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Terry Etapa
08-01-2001, 05:43 PM
I'm converting a salmon troller from a work boat to a pleasure boat. The cabin will be roughed in by October. Now, the hard part. SWMBO, must be obeyed when it comes to the interior. However, SWMBO can not visualize a layout from drawings.

I would like a simple interior similar to a 1950's Ed Monk troller yacht. Finding anything at a yacht broker to view is near imposible. Are there any coffee table books, design books, etc. that can be used as a visual aid to assist in planning the interior?

RGM
08-01-2001, 07:03 PM
Go down to the Seattle Public Library some evening or Saturday and go to the section of Reserved Periodicals. These are old magazines, etc. that you can check out to examine and make copies of articles that you are interested in. You aren't allowed to remove the magazines from the library, so bring lots of change for the copy machines. Anyway, you can check out old issues of yachting type magazines going way back towards the turn of the century. You'll be able to find plenty of drawings and photos of interior layouts. Pick an era and go for it. The articles are a kick to read (archaic language in the real old ones) and the advertisements are great. Also try out the bookstore on Stoneway that's right across the street from Daly's Paints. Maybe you've already been there, but in case you haven't the owner specializes in old (some new) maritme books. You might get some design/layout ideas there. Good luck.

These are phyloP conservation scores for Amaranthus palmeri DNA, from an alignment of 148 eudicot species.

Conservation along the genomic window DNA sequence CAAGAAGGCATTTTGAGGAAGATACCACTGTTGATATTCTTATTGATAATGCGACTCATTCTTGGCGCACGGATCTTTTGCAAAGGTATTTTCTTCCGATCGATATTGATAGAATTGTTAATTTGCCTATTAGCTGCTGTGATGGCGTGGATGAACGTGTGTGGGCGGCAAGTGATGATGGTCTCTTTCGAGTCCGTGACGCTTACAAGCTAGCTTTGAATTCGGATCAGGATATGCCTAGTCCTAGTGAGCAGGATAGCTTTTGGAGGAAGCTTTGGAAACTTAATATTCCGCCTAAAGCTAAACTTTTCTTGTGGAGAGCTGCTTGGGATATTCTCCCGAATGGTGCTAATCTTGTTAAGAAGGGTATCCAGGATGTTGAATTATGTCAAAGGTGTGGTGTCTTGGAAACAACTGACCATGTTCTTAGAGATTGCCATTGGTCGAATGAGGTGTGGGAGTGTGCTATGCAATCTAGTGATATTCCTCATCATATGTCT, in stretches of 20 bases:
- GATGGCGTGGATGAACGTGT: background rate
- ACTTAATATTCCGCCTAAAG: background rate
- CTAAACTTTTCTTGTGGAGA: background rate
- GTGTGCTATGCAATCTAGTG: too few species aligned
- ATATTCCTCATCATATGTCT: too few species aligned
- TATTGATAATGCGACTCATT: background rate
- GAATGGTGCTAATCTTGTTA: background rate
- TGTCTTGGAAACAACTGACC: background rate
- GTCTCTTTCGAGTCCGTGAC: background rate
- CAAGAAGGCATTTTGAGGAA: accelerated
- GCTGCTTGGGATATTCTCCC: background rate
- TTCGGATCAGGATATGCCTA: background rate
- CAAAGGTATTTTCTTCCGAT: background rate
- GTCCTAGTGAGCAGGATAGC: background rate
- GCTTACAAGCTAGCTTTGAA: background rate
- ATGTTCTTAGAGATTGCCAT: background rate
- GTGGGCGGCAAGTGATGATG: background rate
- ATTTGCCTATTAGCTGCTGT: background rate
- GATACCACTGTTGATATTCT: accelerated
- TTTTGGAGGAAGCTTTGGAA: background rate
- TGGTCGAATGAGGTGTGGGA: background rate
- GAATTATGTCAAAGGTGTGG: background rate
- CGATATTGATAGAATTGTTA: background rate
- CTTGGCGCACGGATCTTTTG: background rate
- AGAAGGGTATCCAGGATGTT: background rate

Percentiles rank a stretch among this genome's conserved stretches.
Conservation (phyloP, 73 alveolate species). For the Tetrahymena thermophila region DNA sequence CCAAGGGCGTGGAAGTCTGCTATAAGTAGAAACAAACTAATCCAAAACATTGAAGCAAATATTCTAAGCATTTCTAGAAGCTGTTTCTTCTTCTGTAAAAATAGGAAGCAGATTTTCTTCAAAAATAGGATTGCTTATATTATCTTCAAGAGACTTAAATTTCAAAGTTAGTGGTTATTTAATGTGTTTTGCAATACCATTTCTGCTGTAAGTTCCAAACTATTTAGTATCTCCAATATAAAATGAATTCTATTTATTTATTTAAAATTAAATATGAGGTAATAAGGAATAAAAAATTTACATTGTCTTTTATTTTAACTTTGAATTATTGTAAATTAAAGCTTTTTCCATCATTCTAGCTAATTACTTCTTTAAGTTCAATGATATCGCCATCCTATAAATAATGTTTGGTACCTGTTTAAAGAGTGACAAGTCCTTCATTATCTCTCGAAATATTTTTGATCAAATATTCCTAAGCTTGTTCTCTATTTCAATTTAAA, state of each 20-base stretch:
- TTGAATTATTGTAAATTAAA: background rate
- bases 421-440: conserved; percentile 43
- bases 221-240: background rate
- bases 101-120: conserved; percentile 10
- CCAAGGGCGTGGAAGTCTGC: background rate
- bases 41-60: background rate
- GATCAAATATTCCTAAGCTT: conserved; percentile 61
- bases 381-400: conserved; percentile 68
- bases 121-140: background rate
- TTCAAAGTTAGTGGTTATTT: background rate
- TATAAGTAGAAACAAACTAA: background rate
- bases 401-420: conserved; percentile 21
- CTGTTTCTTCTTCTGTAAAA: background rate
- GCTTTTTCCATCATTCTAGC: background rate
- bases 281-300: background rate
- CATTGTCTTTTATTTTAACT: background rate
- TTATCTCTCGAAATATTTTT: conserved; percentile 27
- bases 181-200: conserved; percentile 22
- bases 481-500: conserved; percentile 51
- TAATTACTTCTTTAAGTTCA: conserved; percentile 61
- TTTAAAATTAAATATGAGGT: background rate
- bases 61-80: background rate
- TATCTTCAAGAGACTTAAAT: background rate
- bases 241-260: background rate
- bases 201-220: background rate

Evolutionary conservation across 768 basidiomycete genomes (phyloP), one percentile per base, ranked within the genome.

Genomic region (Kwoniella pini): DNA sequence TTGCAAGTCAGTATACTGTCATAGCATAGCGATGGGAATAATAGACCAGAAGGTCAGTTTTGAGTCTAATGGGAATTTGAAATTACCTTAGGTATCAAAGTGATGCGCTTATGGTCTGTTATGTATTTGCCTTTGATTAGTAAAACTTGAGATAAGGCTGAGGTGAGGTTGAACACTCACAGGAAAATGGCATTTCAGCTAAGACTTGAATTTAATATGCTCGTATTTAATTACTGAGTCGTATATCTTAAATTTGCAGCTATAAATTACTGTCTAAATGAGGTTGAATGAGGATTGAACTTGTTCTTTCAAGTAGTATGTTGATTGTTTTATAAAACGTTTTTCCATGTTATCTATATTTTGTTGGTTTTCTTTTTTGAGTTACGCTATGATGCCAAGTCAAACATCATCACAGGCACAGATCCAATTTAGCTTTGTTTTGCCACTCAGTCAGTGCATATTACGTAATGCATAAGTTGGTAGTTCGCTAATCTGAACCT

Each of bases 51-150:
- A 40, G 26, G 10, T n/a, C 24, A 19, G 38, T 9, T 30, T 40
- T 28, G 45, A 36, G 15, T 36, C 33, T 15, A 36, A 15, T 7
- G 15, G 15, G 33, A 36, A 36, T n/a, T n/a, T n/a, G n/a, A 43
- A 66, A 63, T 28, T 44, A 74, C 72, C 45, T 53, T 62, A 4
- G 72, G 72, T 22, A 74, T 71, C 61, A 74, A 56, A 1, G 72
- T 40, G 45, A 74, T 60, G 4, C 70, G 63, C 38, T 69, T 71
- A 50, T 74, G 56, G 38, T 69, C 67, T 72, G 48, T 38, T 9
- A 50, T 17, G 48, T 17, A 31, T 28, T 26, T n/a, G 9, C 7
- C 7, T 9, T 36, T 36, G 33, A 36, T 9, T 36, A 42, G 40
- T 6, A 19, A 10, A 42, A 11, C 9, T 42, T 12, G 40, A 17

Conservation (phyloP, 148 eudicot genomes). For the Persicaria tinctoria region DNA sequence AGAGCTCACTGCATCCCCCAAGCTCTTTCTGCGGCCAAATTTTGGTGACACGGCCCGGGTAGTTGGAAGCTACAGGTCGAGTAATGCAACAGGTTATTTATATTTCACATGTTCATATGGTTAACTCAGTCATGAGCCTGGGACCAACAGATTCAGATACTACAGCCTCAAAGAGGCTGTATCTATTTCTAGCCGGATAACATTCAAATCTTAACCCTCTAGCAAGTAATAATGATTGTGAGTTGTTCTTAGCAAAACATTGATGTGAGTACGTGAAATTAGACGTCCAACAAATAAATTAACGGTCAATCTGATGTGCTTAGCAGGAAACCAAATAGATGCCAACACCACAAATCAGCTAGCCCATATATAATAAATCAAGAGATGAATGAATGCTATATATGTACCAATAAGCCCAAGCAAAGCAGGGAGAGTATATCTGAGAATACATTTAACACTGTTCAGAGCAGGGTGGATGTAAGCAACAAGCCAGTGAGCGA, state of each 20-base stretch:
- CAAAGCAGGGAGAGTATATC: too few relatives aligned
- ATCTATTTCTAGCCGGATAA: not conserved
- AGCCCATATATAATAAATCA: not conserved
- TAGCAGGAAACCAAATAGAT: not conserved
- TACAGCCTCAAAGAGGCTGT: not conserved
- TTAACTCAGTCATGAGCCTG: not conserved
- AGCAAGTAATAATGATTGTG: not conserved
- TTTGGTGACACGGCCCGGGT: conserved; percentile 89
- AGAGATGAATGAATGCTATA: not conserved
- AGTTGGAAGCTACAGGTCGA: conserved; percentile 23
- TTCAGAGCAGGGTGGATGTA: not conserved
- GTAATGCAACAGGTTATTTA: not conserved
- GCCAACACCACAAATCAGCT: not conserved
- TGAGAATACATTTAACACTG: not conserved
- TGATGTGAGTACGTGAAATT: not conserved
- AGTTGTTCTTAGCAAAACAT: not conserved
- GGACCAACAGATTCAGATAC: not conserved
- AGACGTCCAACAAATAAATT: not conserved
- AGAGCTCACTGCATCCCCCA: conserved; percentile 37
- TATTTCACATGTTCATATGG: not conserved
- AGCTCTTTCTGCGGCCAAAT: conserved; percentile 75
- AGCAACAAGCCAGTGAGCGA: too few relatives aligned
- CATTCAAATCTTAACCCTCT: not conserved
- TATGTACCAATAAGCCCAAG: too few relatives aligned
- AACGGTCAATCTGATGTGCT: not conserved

PugetSound
08-01-2001, 08:23 PM
Why not work it out the same old fashioned way they used to for naval vessels? The arrangements of all of those battleships, carriers, and submarines wasnt' entirely left up to chance. Most of the most critical arrangements were mocked up (usually in wood) full-size on the same lofting floor used for the original lines (in the days before computers, the lines for a ship were actually inlet into the hardwood floor of what was called the Mold Loft).

My suggestion is to clear out the garage, get alot of scrap wood and cardboard and mockup the entire compartment. For a project the size that you are contemplating, a few days spent building a mockup should be a good investment. Also, your wife will appreciate the effort since she really does have a valid point - things do look different in full size 3D than they do on a scaled down drawing.

Dave Fleming
08-02-2001, 09:32 AM
The problem with females, NOT all Females and some Males too, having difficulty vizualizing 3 dimensional spaces is not specific to your SWMBO.
Having had some little experience dealing with the wives of clients building multi-million dollar yachts and watching the designer tear out what remained of his hair. I came upon this solution, and I know I ain't original with this.
Got a pallet of door skins, a bundle of 1 x 2 pine and some hot melt glue guns. With the floor plan laid out on some sheets of ply, NOT the loft floor, it was no big deal to erect some bulkheads and then mock up bunks, lavs, lockers etc.. You could see the light of comprehension come on in the eyes of the ladies as they could, in a word, put a finger on the layout of the space in question.
My SWIMPAL who apprenticed with me at Marco in Seattle for several years had trouble with vizualizing until she took her Lofting classes and started putting pencil to paper and then to floor.
Comes the dawn to us all, sooner or later or so says I.

Ross Faneuf
08-02-2001, 10:17 AM
Another material which is very useful for mockup is that blue foam insulation board, available in 1", 1 1/2" and 2" thickness. Can be hot melt glued or fastened up with dry wall screws, although the later have to be handled gently lest they pull out. Especially good for mocking up smaller bits.

When I worked at the old shipyard in Quincy 35 years ago, we had a full mockup of the reactor of a nuc powered destroyer we used all the time (this was way before CAD changed everything) - made of plywood, pine, and heavy cardboard. It lasted for years.

[This message has been edited by Ross Faneuf (edited 08-02-2001).]